4. 4.  Understand the relationship of the LED Fixture/Driver & the lighting control systems  Understand simple hardware and control system functionality & dimming concepts  Realize Supply Voltage impact to LED fixtures  Understand how fixture testing & reporting can help predict dimming outcomes  Understand how to read fixture testing reports and apply information in the field
  5. 5. 1. The Lighting Fixture 2. The LED Driver / Engine 3. The Lighting Control System
  6. 6. COMPATABLE LED FIXTURE ? COMPATABLE SYSTEM DIMMER COMPATABLE SYSTEM DRIVER
  7. 7. Randy Thomas 10| .
  8. 8. Overview Best Practice = test LED light sources and report on their interaction with potentially compatible manufacture dimmer models (according to manufacturer’s dimming compatibility specifications, if they exist). These tests are conducted strictly to provide information to the lighting designer / specifier as to the dimming characteristics of the light source. The manufacture provides no qualifications as to lumens output or any other photometric parameters, color temperature, CRI rating, glare, etc. We restrict our testing to dimming only. The suitability of the light source, so far as these and other factors are concerned, are the responsibility of the lighting designer / specifier.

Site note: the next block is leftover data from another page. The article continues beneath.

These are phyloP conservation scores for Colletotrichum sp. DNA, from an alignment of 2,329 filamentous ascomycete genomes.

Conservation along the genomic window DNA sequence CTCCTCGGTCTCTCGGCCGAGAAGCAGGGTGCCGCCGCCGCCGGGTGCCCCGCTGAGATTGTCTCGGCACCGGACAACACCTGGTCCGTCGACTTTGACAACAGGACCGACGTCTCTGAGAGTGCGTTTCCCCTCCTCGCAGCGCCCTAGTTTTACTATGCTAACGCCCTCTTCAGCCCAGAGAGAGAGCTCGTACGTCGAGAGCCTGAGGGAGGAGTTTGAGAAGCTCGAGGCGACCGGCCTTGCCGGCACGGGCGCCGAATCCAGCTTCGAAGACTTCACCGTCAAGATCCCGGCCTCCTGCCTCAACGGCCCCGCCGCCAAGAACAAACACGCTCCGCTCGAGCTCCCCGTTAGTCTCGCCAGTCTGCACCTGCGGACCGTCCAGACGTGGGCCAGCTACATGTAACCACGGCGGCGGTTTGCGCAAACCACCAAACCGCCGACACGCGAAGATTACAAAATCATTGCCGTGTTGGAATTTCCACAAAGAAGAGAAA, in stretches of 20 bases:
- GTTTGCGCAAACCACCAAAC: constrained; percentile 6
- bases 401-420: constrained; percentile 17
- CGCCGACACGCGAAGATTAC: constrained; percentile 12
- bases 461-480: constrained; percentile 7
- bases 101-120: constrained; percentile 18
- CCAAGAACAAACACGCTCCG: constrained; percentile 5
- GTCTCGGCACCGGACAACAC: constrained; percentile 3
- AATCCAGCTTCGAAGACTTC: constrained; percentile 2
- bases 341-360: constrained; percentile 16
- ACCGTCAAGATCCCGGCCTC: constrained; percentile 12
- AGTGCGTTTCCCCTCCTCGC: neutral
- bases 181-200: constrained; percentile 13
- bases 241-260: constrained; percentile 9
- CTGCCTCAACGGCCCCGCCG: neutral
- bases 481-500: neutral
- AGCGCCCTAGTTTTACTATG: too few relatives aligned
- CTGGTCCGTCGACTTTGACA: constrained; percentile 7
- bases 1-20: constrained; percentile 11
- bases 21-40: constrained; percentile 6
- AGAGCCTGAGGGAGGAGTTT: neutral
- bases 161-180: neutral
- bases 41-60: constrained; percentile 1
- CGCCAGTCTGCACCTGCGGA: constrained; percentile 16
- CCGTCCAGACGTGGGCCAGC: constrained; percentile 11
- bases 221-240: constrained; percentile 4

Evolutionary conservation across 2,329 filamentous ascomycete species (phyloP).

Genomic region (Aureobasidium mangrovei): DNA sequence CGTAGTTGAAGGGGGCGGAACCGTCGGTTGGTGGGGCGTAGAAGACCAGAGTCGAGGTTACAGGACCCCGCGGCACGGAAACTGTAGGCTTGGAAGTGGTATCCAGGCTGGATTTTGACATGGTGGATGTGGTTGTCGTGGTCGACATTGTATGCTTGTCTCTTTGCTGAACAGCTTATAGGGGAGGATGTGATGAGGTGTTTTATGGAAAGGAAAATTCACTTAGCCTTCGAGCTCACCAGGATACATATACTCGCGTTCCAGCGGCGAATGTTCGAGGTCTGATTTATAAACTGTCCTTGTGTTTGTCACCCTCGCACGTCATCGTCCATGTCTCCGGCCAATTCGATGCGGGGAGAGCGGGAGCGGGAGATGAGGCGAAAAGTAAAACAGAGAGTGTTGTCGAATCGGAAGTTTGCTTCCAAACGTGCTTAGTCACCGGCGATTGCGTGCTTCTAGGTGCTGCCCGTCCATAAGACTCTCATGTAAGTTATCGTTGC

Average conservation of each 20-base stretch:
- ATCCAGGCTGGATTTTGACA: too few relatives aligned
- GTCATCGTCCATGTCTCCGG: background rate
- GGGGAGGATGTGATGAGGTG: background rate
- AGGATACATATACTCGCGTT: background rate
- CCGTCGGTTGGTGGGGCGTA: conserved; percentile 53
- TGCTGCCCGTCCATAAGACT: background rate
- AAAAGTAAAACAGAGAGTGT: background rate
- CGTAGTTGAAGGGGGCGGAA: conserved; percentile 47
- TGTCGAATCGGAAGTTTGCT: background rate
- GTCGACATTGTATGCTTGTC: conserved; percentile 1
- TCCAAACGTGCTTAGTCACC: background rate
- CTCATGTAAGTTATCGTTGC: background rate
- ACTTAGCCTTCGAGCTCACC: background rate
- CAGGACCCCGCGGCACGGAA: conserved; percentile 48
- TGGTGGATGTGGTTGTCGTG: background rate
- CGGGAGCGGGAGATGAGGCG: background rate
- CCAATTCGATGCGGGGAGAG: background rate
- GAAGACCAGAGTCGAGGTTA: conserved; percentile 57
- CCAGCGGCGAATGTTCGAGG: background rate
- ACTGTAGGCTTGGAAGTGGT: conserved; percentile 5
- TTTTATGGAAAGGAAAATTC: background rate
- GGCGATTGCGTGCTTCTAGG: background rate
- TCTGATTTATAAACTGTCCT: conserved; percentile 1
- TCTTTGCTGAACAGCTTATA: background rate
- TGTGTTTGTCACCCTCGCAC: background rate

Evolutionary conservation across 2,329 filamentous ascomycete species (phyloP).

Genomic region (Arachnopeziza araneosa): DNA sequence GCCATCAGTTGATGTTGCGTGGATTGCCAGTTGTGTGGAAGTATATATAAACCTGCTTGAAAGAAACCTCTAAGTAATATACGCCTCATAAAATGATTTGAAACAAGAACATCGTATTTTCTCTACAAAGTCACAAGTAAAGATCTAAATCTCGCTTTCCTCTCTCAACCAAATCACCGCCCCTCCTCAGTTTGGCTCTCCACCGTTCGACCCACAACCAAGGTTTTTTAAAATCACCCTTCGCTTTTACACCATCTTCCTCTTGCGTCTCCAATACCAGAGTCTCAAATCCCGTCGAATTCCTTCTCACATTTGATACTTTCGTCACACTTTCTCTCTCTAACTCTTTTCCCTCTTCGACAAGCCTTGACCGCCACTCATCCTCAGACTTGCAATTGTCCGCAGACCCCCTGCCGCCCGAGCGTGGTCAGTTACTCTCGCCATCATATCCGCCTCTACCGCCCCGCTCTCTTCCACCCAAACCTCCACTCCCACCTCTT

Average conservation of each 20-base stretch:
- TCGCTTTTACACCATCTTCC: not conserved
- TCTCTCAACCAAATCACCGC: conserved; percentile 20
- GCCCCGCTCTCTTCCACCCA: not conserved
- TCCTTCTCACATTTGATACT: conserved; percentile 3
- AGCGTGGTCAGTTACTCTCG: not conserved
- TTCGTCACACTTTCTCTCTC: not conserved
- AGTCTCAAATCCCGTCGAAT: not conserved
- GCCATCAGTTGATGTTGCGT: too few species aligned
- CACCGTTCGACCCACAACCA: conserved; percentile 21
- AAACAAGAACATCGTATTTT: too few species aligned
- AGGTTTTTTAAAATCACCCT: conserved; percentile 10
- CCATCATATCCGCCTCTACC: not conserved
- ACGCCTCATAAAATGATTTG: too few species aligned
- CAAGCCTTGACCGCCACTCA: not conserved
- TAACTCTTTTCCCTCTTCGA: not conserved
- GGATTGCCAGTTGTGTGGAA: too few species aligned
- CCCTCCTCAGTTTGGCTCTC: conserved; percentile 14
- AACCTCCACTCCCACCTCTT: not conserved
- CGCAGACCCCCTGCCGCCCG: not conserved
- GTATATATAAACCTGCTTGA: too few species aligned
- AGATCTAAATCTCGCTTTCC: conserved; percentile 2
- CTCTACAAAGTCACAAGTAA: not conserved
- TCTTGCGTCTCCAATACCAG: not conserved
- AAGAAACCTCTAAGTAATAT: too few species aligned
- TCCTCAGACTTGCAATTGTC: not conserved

9. 9. Flicker - In some instances there will be unacceptable flicker that is observable when the minimum load requirement of the dimmer has not been met, such that the switching devices (triac or SCR) does not consistently conduct. In all tests performed this source of flicker is eliminated by specifying the minimum number of fixtures per load Additionally, most LED fixtures cannot be dimmed throughout the entire dimming range, particularly at the low end. If flickering occurs at the low range, a Minimum ON adjustment is made (where possible) to re-define the dimming range so as to exclude the problematic low end of the range.